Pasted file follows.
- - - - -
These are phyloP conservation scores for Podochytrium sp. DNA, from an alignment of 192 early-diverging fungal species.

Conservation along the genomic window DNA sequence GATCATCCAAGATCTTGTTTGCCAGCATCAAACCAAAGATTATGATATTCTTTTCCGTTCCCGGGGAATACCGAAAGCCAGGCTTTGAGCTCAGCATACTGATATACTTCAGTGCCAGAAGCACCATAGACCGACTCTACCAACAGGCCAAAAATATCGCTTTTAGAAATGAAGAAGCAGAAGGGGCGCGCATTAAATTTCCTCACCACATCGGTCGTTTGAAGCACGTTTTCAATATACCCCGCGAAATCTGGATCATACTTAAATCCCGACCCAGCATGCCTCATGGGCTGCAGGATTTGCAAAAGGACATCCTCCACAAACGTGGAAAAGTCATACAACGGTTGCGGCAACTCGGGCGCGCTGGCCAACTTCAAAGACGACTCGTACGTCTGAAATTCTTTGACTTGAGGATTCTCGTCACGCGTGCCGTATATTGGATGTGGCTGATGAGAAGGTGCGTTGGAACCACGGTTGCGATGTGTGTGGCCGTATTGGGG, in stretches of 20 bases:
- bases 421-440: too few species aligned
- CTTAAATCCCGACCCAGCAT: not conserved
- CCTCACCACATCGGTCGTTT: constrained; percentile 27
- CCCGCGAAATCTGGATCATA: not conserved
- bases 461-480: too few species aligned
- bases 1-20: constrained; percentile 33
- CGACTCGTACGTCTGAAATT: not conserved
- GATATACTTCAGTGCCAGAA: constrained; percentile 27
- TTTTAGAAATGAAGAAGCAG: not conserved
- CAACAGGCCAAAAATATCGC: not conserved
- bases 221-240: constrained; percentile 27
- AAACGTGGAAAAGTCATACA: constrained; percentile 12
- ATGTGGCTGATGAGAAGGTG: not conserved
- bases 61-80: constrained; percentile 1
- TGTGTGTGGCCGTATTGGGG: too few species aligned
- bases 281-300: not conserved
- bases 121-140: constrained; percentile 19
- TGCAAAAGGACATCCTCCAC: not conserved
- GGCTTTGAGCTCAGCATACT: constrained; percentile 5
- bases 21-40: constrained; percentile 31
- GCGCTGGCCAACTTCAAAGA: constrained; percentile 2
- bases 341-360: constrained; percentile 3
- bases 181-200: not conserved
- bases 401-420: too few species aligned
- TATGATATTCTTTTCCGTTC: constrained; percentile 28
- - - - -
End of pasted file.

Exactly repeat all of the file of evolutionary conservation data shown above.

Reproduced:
These are phyloP conservation scores for Podochytrium sp. DNA, from an alignment of 192 early-diverging fungal species.

Conservation along the genomic window DNA sequence GATCATCCAAGATCTTGTTTGCCAGCATCAAACCAAAGATTATGATATTCTTTTCCGTTCCCGGGGAATACCGAAAGCCAGGCTTTGAGCTCAGCATACTGATATACTTCAGTGCCAGAAGCACCATAGACCGACTCTACCAACAGGCCAAAAATATCGCTTTTAGAAATGAAGAAGCAGAAGGGGCGCGCATTAAATTTCCTCACCACATCGGTCGTTTGAAGCACGTTTTCAATATACCCCGCGAAATCTGGATCATACTTAAATCCCGACCCAGCATGCCTCATGGGCTGCAGGATTTGCAAAAGGACATCCTCCACAAACGTGGAAAAGTCATACAACGGTTGCGGCAACTCGGGCGCGCTGGCCAACTTCAAAGACGACTCGTACGTCTGAAATTCTTTGACTTGAGGATTCTCGTCACGCGTGCCGTATATTGGATGTGGCTGATGAGAAGGTGCGTTGGAACCACGGTTGCGATGTGTGTGGCCGTATTGGGG, in stretches of 20 bases:
- bases 421-440: too few species aligned
- CTTAAATCCCGACCCAGCAT: not conserved
- CCTCACCACATCGGTCGTTT: constrained; percentile 27
- CCCGCGAAATCTGGATCATA: not conserved
- bases 461-480: too few species aligned
- bases 1-20: constrained; percentile 33
- CGACTCGTACGTCTGAAATT: not conserved
- GATATACTTCAGTGCCAGAA: constrained; percentile 27
- TTTTAGAAATGAAGAAGCAG: not conserved
- CAACAGGCCAAAAATATCGC: not conserved
- bases 221-240: constrained; percentile 27
- AAACGTGGAAAAGTCATACA: constrained; percentile 12
- ATGTGGCTGATGAGAAGGTG: not conserved
- bases 61-80: constrained; percentile 1
- TGTGTGTGGCCGTATTGGGG: too few species aligned
- bases 281-300: not conserved
- bases 121-140: constrained; percentile 19
- TGCAAAAGGACATCCTCCAC: not conserved
- GGCTTTGAGCTCAGCATACT: constrained; percentile 5
- bases 21-40: constrained; percentile 31
- GCGCTGGCCAACTTCAAAGA: constrained; percentile 2
- bases 341-360: constrained; percentile 3
- bases 181-200: not conserved
- bases 401-420: too few species aligned
- TATGATATTCTTTTCCGTTC: constrained; percentile 28